In many problems in quantum optics, damping plays an important role. These include, for example, the decay of an atom in an excited state to a lower state and the decay of the radiation field inside a cavity with partially transparent mirrors. In general, damping of a system is described by its interaction with a reservoir with a large number of degrees of freedom. We are interested, however, in the evolution of the variables associated with the system only. This requires us to obtain the equations of motion for the system of interest only after tracing over the reservoir variables. There are several different approaches to deal with this problem.
In this chapter, we present a theory of damping based on the density operator in which the reservoir variables are eliminated by using the reduced density operator for the system in the Schrödinger (or interaction) picture. We also present a ‘quantum jump’ approach to damping. In the next chapter, the damping of the system will be considered using the noise operator method in the Heisenberg picture.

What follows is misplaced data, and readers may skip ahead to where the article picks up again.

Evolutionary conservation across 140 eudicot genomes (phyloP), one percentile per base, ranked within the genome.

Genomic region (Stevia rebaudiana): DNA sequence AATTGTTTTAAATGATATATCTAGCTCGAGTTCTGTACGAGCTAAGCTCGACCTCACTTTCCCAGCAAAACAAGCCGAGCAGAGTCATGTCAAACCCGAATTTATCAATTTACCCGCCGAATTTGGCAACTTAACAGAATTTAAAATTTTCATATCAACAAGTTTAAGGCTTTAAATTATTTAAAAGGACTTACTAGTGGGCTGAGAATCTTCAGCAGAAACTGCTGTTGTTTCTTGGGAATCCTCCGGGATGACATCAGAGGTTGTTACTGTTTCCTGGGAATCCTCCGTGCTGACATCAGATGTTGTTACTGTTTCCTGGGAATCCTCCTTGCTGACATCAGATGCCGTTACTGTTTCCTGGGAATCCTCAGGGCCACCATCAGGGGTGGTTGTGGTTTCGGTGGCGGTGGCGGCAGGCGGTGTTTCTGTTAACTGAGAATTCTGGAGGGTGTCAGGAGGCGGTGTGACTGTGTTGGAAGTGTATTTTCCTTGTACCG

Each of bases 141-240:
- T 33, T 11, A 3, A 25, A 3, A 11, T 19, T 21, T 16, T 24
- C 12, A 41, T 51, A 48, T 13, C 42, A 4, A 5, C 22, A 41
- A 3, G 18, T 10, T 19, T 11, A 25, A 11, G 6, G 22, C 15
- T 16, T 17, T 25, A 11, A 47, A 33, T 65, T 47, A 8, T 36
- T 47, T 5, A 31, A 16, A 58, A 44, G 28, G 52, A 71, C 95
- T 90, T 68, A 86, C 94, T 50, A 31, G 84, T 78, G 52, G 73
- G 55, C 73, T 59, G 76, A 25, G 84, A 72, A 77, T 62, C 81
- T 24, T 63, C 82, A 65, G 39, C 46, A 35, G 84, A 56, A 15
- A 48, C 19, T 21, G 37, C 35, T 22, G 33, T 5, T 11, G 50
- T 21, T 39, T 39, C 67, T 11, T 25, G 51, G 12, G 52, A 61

An insight into the damping mechanism is obtained by considering the decay of an atom in an excited state inside a cavity. The atom may be considered as a single system coupled to the radiation field inside the cavity. Even in the absence of photons in the cavity, there are quantum fluctuations associated with the vacuum state. As discussed in Chapter 1, the field may be visualized as a large number of harmonic oscillators, one for each mode of the cavity.